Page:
Segregation declines in Chicago, but city still ranks high, census data show. Racial segregation in Chicago neighborhoods has declined as more African-Americans have opted to move to the suburbs and more whites and Latinos have moved into historically black communities, an analysis based on new census data shows.
Detroit’s white population rises. Detroit’s white population rose by nearly 8,000 residents last year, the first significant increase since 1950, according to a Detroit News analysis of U.S.
Census Bureau data. The data, made public Wednesday, mark the first time census numbers have validated the perception that whites are returning to a city that is overwhelmingly black and one where the overall population continues to shrink. Many local leaders contend halting Detroit’s population loss is crucial, and the new census data shows that policies to lure people back to the city may be helping stem the city’s decline. Chicago: America's most segregated city - Jan. 5, 2016. The Windy City, which is currently contending with a series of police shootings of black Chicagoans, is the most segregated major metro area in the nation.
And it's been in the top 3 in terms of segregation for many years, according to the Voorhees Center for Neighborhood and Community Improvement at the University of Illinois at Chicago. In Chicago, blacks and whites live clustered in separate parts of the city. In fact, some 72% of black or white residents would have to move to a different census tract to even out the numbers, according to a commonly used segregation measure called the index of dissimilarity. In New York, the figure is 65% and in Philadelphia, it's 63%. "Even in a country marked by high levels of segregation, Chicago stands out," said Richard Reeves, a senior fellow at Brookings who recently co-authored a blog post on inequality in Chicago. "In 1970, Chicago had a lot of middle-class families," Smith said. More than one-third of Chicago's black residents are poor.
Gangs Of Detroit: Examining Youth Violence. By James A.
Buccellato, Ph.D. Special to CBS Detroit As anyone who’s tuned in the news lately knows, crime reduction is a primary goal of Detroit mayoral candidates Mike Duggan and Benny Napoleon. Both have crime fighting credentials: Duggan was a Wayne County Prosecutor while Benny Napoleon served as Wayne County Sheriff. Poor Decisions, Not Funding System, Fuel Detroit Schools’ Woes [Mackinac Center] Finding solutions to help Detroit students not only requires recognizing the problem.
It also requires a clear picture of the facts and understanding how the current system works. In a recent MLive column, Ann Arbor attorney Eli Savit offers a well-intentioned but misdiagnosed policy proposal to address the genuinely disturbing images of mold and vermin found in some Detroit Public Schools buildings. He calls on Lansing leaders to fix the state’s “regressive school-finance system and earmark state funds for school building projects in poorer districts.”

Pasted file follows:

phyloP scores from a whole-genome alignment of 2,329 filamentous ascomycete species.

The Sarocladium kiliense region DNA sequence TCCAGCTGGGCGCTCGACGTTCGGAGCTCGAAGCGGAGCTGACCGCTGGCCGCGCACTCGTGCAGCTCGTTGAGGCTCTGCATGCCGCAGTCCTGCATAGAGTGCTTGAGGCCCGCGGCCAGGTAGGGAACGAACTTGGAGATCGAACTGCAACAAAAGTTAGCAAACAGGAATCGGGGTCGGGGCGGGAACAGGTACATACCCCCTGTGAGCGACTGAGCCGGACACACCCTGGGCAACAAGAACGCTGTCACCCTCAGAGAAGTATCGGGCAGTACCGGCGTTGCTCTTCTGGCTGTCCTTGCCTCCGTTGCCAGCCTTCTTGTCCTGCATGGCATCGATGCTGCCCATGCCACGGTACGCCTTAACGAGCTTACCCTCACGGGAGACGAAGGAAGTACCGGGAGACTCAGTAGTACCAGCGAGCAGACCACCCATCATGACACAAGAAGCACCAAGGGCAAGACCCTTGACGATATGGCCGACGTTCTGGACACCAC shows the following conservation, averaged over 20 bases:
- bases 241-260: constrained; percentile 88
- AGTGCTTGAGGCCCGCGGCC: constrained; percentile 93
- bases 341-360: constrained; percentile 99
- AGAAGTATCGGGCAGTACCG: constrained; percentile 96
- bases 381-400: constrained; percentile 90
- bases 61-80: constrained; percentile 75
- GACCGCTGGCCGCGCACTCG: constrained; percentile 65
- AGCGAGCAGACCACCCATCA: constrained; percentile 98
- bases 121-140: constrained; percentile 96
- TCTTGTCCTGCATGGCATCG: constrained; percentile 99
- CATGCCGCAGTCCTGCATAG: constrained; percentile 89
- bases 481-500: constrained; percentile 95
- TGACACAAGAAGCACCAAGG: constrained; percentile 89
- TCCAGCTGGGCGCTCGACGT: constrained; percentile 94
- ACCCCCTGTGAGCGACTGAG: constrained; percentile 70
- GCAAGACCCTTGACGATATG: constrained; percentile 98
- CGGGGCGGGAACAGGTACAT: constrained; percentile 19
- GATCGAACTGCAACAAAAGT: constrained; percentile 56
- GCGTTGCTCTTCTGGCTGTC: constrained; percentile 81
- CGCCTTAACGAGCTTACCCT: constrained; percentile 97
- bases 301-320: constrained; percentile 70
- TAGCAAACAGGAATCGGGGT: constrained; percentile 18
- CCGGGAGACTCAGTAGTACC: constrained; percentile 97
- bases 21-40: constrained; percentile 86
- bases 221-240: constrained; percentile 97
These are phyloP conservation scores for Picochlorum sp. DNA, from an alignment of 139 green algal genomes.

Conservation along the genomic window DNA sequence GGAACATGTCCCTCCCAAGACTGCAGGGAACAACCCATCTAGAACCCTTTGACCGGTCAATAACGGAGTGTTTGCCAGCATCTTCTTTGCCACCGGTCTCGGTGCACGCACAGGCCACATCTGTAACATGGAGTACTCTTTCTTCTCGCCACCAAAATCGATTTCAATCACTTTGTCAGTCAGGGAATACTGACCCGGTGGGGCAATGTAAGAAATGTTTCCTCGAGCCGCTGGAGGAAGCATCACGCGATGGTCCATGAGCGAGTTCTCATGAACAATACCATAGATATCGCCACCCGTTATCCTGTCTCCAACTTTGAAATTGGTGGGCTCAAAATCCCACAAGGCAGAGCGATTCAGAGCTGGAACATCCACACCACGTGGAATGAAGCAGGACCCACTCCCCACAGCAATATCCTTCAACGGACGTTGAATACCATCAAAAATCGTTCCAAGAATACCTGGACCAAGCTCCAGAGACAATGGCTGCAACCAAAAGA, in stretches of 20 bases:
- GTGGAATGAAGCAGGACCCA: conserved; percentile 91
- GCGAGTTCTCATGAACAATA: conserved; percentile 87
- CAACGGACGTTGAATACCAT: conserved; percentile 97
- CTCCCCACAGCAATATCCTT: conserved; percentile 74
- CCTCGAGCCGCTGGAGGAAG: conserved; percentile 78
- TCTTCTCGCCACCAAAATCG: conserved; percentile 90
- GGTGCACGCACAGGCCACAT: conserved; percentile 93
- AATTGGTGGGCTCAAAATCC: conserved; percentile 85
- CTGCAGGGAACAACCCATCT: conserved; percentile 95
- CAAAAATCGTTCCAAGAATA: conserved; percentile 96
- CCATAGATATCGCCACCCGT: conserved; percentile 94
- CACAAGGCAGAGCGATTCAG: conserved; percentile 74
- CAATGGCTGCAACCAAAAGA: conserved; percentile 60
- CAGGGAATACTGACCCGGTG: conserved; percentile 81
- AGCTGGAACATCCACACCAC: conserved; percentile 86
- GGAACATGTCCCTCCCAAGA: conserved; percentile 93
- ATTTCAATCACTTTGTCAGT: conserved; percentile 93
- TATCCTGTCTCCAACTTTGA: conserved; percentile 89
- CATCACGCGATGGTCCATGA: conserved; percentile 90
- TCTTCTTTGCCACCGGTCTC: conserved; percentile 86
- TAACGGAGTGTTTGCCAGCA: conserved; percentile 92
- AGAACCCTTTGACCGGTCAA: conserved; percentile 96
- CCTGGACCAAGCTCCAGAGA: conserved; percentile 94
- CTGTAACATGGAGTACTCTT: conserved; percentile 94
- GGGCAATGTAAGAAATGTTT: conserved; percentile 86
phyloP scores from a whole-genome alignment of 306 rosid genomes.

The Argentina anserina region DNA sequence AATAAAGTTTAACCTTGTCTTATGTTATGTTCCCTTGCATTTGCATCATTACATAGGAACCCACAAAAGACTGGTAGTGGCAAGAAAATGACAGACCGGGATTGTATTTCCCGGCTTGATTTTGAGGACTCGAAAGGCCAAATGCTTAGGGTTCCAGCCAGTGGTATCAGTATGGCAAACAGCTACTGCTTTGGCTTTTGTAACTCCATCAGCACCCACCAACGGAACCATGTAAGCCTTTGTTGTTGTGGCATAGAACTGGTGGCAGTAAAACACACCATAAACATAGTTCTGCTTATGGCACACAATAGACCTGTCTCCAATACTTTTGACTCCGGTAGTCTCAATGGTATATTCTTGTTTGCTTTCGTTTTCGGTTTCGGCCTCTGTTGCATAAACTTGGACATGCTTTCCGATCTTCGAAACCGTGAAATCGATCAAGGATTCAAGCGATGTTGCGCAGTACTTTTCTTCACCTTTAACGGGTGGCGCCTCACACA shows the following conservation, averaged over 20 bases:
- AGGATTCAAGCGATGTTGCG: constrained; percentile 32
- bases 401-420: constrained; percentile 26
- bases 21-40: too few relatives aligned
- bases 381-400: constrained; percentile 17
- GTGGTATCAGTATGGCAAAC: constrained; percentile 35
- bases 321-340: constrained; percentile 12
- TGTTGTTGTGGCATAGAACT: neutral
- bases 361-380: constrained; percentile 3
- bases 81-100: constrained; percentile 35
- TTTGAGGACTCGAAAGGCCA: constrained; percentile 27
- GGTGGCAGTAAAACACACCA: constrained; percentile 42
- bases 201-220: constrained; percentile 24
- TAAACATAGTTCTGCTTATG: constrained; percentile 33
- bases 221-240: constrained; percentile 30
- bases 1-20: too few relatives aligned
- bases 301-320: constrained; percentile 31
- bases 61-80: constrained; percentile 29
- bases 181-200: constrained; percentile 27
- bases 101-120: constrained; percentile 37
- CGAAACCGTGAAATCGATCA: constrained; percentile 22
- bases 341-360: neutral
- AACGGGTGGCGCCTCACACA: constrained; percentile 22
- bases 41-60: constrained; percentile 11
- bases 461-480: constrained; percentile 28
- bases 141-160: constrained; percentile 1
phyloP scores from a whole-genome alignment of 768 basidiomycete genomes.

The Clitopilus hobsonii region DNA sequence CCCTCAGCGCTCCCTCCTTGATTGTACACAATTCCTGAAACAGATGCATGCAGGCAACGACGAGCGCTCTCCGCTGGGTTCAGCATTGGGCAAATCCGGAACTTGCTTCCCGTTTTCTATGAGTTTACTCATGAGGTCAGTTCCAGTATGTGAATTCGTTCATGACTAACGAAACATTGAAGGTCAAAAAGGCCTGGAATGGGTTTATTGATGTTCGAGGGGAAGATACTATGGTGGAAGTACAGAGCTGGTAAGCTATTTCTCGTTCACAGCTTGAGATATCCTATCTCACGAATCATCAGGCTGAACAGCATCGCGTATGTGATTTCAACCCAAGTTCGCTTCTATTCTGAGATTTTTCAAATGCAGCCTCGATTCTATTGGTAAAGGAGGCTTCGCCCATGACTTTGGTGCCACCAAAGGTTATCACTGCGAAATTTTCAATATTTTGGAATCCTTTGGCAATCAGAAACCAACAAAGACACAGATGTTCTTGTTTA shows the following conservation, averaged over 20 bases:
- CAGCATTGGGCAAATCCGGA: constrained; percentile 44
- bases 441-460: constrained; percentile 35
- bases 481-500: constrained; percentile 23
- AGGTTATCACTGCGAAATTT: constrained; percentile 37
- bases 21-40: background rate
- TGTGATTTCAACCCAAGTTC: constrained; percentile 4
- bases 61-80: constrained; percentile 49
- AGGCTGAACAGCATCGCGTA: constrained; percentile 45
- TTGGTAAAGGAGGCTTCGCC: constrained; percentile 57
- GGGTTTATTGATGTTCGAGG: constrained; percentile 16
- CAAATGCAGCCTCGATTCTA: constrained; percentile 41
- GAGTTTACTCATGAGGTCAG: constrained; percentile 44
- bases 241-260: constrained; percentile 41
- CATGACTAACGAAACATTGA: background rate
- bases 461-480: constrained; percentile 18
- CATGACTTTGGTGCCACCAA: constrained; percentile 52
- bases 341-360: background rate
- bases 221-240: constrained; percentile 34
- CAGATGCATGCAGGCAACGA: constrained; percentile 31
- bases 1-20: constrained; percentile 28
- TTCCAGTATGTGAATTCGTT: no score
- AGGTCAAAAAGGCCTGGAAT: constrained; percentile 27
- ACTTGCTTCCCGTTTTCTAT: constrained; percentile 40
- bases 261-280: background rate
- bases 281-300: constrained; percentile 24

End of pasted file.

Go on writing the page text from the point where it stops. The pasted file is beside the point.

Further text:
One can make a case that funds designated for building construction and major maintenance projects could be doled out more equitably among districts. But DPS has, in fact, had access to large sums of capital dollars in recent years. Since 2000, with the city suffering from economic woes and many parents opting to leave the district or to enroll in a public charter school, nearly 200 of DPS’ 300 schools have been shut down.
Fixing Detroit’s Broken School System: Improve accountability and oversight for district and charter schools. Detroit is a classic story of a once-thriving city that has lost its employment base, its upper and middle classes, and much of its hope for the future. The city has been on a long, slow decline for decades. It’s difficult to convey the postapocalyptic nature of Detroit. Miles upon miles of abandoned houses are in piles of rot and ashes. Unemployment, violent crime, and decades of underinvestment have led to a near-complete breakdown of civic infrastructure: the roads are terrible, the police are understaffed, and there is a deeply insufficient social safety net.
Detroit’s Bankruptcy Reflects a History of Racism. This is black history month. It is also the month that the Emergency Manager who took political power and control from the mostly African American residents of Detroit has presented his plan to bring the city out of the bankruptcy he steered it into. This is black history in the making, and I hope the nation will pay attention to who wins and who loses from the Emergency Manager’s plan. The Racial Achievement Gap, Segregated Schools, and Segregated Neighborhoods – A Constitutional Insult.
Publication in: Race and Social Problems 6 (4), December 2014.
Abstract Social and economic disadvantage – not only poverty, but a host of associated conditions – depresses student performance. Concentrating students with these disadvantages in racially and economically homogenous schools depresses it further. Schools that the most disadvantaged black children attend are segregated because they are located in segregated high-poverty neighborhoods, far distant from truly middle-class neighborhoods. Living in such high-poverty neighborhoods for multiple generations adds an additional barrier to achievement, and multigenerational segregated poverty characterizes many African American children today.
I. We cannot substantially improve the performance of the poorest African American students – the “truly disadvantaged,” in William Julius Wilson’s phrase – by school reform alone. There are two aspects to this conclusion: The individual predictors of low achievement are well documented: ii. iii. iv.